What are the best messaging and VOIP systems for medium to large corporate networks?
What have you found to be the best in your experience and why?

It should support:

  • Instant messaging
  • Video and audio calls
  • File transfer
  • And it should be easy to setup - 10 servers with arcane configs, not accepted

Bonus features would be:

  • Conference calls (multiple participants)
  • Screen sharing

I expect a server/client setup, though a client-only solution (P2P) would be welcome as well.
If the system is open-source, then its perfect for my setup.

I've heard of:

5 Answers 5


Microsoft Office Communication Server 2007 R2 is an excellent product. It has all the features you've mentioned and more should you need them (like integrating with hardware PBX's and what not).

In my organisation we have 300 employees across 2 geographically distant sites so we had a Standard Edition OCS server at each site. The only downside is there is no easy way to manage contact lists for users you have to use the Resource Kit's LCSAddContacts.wsf script.

We started out using a Jabber Server which was free called OpenFire I think. It was simple and has LDAP integration but we favoured OCS in the end because of centralised administration of user accounts, it's video/voip functionality and the fact the client integrates seamlessly with Outlook and Sharepoint.

If you need more info just let me know.

  • I would hope that scripting is coming for the next release of OCS
    – Jim B
    Sep 1, 2010 at 2:01
  • As users don't need to add or approve eachother to start talking (just use the builtin search in the client) I don't see the scripting of user's contacts as a problem. If they want to add contacts to quickly spot presence they can do it manually, I can still chat with them regardless, one-click from their mail in Outlook or whatnot ^^ Sep 1, 2010 at 9:13
  • Thanks for the info, I'll look into it and let you know if I need help! Sep 1, 2010 at 9:42
  • The contact list/script thing was only a problem for us because we wanted to keep the user experience as similar as possible to the Jabber/Pidgin setup we had which has contacts lists organised by team. Oskar is completely correct though all users can find and communicate with each other without the need for the script. Sep 1, 2010 at 20:25

You could always look at open-source solutions like freeswitch and asterisk... Pair either of those with a XMPP server like Openfire and their native Spark client or any flavor of XMPP client of your choosing, and you can do everything you're talking about very seamlessly. There are a few pre-built distributed images you can use for $0.00. Elastix might be just what you're looking for.


I've used OCS and I've used Sametime. OCS just plain works. It's not a simple set up but you can get it going without too much trouble (it just alot of little things), and maintenance is relatively straightforward. Sametime seems to need a herd of babysitters to keep it running everywhere I've used it, and of course it's not something you can just pick up because its pretty quirky in the way it works (although Notes admins seem to understand it- which should give you an idea of why it's not an install and run product).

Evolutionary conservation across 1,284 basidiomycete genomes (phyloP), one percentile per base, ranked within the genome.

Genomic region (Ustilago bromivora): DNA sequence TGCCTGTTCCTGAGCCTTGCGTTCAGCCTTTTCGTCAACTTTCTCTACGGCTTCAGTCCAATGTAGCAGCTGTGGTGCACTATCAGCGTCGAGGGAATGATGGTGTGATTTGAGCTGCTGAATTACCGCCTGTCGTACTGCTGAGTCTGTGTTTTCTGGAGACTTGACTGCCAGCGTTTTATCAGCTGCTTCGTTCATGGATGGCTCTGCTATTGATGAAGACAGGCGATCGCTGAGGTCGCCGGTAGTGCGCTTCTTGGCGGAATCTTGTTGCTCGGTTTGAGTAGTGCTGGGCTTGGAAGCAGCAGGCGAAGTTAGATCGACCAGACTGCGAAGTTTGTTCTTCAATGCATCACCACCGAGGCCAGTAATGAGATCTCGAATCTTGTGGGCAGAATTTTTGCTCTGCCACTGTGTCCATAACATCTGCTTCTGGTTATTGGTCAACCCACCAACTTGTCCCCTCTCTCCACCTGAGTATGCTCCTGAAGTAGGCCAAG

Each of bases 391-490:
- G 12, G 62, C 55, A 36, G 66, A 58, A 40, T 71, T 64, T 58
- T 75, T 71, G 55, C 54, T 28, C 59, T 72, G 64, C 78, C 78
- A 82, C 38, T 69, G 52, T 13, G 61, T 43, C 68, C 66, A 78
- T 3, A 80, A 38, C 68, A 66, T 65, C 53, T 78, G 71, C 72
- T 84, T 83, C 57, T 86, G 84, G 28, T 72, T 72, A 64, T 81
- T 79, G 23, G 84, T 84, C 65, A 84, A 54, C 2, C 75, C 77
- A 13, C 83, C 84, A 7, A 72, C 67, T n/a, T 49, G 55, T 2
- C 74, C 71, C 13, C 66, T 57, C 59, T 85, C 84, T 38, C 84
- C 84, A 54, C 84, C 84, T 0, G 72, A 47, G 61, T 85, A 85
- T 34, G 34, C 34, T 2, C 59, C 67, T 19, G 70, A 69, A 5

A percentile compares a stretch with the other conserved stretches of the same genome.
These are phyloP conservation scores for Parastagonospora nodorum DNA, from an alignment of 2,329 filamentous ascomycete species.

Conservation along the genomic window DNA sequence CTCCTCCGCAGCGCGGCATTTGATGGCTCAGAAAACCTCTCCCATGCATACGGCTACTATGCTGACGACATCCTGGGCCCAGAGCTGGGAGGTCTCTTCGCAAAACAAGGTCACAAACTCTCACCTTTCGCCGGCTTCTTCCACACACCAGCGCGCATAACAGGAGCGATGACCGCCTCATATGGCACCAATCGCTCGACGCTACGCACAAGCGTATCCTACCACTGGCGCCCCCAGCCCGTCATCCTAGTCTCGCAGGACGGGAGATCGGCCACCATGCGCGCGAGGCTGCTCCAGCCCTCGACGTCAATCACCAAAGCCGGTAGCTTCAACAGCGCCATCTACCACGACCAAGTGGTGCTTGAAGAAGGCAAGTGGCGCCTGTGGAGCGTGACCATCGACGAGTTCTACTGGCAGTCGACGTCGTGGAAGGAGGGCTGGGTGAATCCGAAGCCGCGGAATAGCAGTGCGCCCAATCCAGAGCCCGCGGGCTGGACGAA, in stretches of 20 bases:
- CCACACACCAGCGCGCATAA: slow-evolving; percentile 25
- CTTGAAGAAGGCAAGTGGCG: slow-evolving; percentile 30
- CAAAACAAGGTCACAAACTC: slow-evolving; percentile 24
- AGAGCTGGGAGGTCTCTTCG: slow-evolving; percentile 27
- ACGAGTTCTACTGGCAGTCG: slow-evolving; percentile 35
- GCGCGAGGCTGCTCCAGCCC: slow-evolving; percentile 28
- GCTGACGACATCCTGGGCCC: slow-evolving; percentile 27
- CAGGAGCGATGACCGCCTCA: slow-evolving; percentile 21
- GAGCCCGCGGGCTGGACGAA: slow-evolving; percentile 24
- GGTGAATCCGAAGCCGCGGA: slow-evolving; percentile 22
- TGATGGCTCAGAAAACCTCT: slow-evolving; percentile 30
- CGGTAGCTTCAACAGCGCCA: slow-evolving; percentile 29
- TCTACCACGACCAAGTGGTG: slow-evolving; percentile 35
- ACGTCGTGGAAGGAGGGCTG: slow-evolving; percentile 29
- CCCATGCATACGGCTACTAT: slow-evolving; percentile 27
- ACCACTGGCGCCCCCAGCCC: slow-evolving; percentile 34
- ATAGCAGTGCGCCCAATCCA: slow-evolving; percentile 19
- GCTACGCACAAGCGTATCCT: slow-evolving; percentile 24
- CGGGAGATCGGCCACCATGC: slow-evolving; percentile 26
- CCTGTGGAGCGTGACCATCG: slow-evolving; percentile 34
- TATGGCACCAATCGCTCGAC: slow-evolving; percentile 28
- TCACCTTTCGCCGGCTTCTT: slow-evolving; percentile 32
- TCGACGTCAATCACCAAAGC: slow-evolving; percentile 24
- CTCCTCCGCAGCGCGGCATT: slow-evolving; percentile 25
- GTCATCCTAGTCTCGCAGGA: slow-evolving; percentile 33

I'd probably look at OCS, Bigant (open source et al) then finally, if I was forced to I'd evaluate Sametime.


Only one I've used is OCS. I've not been involved in the back-end config, so not sure how many servers are really required... if your environment is already a Microsoft Office/Exchange/Sharepoint, it may not be so hard as starting from scratch.

The Microsoft Office Communicator client is intuitive, and ties in with the other Microsoft products really well. You may consider that a pro or a con.

It's expensive, but very easy for users to pick up. No experience with any similar Open Source products, so I can't really offer suggestions there.

Could Skype work? Also very easy to use (managed to train my parents), quick to install (client side only needed). It offers IM, voice, video; but I realise it doesn't meet all of your requirements.

Finally, are you sure your network is ready for this? If you are all on one high-speed switched campus, you should be fine, but if you need to run over slower speed WAN links, you'll need to ensure that there is sufficient bandwidth - lots of point-to-point video streams will start hammering your network and affect other applications.

  • It doesn't need a lot of servers, a single Standard Edition server can support up to 5000 users. In terms of licensing it can get complicated because there are different levels of CALs and client licensing options. In a corporate environment I'd never recommend using products like Skype, there are often clauses that mean any conversations over those products belong to the company (MSN Messenger used to have that clause and still might) plus you're trusting all your conversations to these other companies, not good if you are discussing private business Sep 1, 2010 at 20:29

If you are looking for one big tool doing everything I think MS Office Communicator is a good choice.

For instant messaging, we use dMessage as a dedicated tool for IT support because you can send pop-ups to users according to their workstation configuration (presence of a specific file or application on the workstation, server ...).

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